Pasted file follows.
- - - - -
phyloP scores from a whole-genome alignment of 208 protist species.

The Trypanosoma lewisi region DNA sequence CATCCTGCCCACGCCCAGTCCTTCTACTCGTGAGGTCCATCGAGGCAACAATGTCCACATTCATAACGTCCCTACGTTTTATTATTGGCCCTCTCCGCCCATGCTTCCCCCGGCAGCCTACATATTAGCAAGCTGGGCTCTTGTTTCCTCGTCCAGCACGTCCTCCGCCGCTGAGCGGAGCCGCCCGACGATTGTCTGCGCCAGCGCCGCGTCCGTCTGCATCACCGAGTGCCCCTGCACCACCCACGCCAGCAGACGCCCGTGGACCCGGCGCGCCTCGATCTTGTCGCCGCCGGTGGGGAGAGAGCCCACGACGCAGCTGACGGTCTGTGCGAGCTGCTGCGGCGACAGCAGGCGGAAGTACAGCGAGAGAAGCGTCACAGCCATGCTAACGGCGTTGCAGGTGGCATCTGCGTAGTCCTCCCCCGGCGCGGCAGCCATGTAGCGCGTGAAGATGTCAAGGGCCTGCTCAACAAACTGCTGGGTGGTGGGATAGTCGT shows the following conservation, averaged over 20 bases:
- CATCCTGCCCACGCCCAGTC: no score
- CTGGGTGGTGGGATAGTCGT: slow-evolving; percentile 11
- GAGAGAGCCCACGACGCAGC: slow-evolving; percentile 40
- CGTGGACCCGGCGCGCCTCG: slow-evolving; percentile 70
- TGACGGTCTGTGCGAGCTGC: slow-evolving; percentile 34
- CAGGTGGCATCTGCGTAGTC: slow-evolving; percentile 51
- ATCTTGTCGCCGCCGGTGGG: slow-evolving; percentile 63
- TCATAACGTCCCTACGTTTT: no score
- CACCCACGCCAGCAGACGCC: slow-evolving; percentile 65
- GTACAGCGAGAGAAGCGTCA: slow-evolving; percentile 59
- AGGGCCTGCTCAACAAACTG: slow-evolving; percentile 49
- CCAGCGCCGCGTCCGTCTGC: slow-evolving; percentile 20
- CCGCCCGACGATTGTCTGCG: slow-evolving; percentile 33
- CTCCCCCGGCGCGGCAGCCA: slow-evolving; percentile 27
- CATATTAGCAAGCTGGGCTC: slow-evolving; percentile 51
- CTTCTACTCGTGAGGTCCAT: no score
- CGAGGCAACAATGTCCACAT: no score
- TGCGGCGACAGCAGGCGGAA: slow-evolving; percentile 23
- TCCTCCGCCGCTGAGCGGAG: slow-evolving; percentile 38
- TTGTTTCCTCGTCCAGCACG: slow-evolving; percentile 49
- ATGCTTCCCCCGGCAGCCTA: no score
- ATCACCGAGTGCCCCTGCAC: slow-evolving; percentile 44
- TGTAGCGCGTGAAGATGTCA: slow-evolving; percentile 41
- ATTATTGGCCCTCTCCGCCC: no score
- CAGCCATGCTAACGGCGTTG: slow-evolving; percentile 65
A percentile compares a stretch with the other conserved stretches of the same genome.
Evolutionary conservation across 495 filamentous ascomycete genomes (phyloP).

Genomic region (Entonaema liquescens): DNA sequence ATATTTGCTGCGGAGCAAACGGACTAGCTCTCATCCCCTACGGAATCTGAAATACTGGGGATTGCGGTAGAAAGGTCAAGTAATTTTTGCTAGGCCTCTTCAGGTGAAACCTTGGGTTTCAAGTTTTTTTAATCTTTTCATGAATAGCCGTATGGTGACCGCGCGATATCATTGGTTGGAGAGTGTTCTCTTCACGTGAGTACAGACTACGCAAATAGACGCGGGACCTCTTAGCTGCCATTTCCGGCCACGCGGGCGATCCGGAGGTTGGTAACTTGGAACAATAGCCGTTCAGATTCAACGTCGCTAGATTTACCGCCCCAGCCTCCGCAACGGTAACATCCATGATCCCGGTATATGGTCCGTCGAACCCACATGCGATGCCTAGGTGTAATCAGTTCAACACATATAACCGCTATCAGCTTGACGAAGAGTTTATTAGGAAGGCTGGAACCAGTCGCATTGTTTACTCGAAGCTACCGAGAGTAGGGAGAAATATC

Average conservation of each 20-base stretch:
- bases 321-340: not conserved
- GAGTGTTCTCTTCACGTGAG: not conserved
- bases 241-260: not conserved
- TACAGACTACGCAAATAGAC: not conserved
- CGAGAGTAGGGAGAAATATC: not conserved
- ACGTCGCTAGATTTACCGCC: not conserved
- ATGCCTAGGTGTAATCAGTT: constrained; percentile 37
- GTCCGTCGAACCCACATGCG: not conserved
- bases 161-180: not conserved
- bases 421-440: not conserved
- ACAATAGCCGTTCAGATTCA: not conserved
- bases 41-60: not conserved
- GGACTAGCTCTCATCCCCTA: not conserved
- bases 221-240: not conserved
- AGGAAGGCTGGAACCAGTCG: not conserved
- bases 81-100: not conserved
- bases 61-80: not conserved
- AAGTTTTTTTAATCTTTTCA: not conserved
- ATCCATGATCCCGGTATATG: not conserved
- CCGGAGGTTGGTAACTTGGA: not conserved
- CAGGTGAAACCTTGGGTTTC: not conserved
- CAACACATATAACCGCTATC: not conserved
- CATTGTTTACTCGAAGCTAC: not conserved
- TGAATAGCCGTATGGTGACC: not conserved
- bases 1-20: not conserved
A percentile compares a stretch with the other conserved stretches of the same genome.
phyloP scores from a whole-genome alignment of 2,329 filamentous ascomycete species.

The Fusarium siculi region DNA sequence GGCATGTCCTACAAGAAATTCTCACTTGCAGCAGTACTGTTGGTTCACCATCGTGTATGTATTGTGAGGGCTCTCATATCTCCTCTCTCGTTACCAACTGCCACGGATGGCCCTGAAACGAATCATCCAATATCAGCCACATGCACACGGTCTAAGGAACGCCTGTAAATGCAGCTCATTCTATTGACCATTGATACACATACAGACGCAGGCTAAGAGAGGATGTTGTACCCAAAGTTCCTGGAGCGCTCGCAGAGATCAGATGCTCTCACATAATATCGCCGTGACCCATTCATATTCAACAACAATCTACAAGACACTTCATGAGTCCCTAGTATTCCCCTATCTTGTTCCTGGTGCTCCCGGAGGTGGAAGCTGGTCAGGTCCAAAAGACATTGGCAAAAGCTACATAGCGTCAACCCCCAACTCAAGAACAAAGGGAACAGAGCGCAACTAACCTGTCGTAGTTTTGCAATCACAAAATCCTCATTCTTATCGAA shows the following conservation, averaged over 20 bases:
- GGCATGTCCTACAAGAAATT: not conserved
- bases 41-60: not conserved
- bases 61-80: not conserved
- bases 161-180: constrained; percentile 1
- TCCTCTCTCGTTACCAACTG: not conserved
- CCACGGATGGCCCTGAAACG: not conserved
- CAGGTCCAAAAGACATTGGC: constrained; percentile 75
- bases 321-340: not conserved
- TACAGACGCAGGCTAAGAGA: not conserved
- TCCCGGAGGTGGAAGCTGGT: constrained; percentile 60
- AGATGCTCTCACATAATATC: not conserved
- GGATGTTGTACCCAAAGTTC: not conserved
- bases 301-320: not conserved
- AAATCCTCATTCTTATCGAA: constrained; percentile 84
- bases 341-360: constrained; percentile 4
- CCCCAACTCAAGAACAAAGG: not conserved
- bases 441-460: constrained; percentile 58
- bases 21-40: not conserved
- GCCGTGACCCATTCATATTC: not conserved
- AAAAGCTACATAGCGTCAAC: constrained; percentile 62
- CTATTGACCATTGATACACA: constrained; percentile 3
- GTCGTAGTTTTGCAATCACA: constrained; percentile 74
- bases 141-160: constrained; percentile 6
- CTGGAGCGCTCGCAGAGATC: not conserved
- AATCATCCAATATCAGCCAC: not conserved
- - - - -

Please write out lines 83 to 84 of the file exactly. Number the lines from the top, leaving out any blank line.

- CTGGAGCGCTCGCAGAGATC: not conserved
- AATCATCCAATATCAGCCAC: not conserved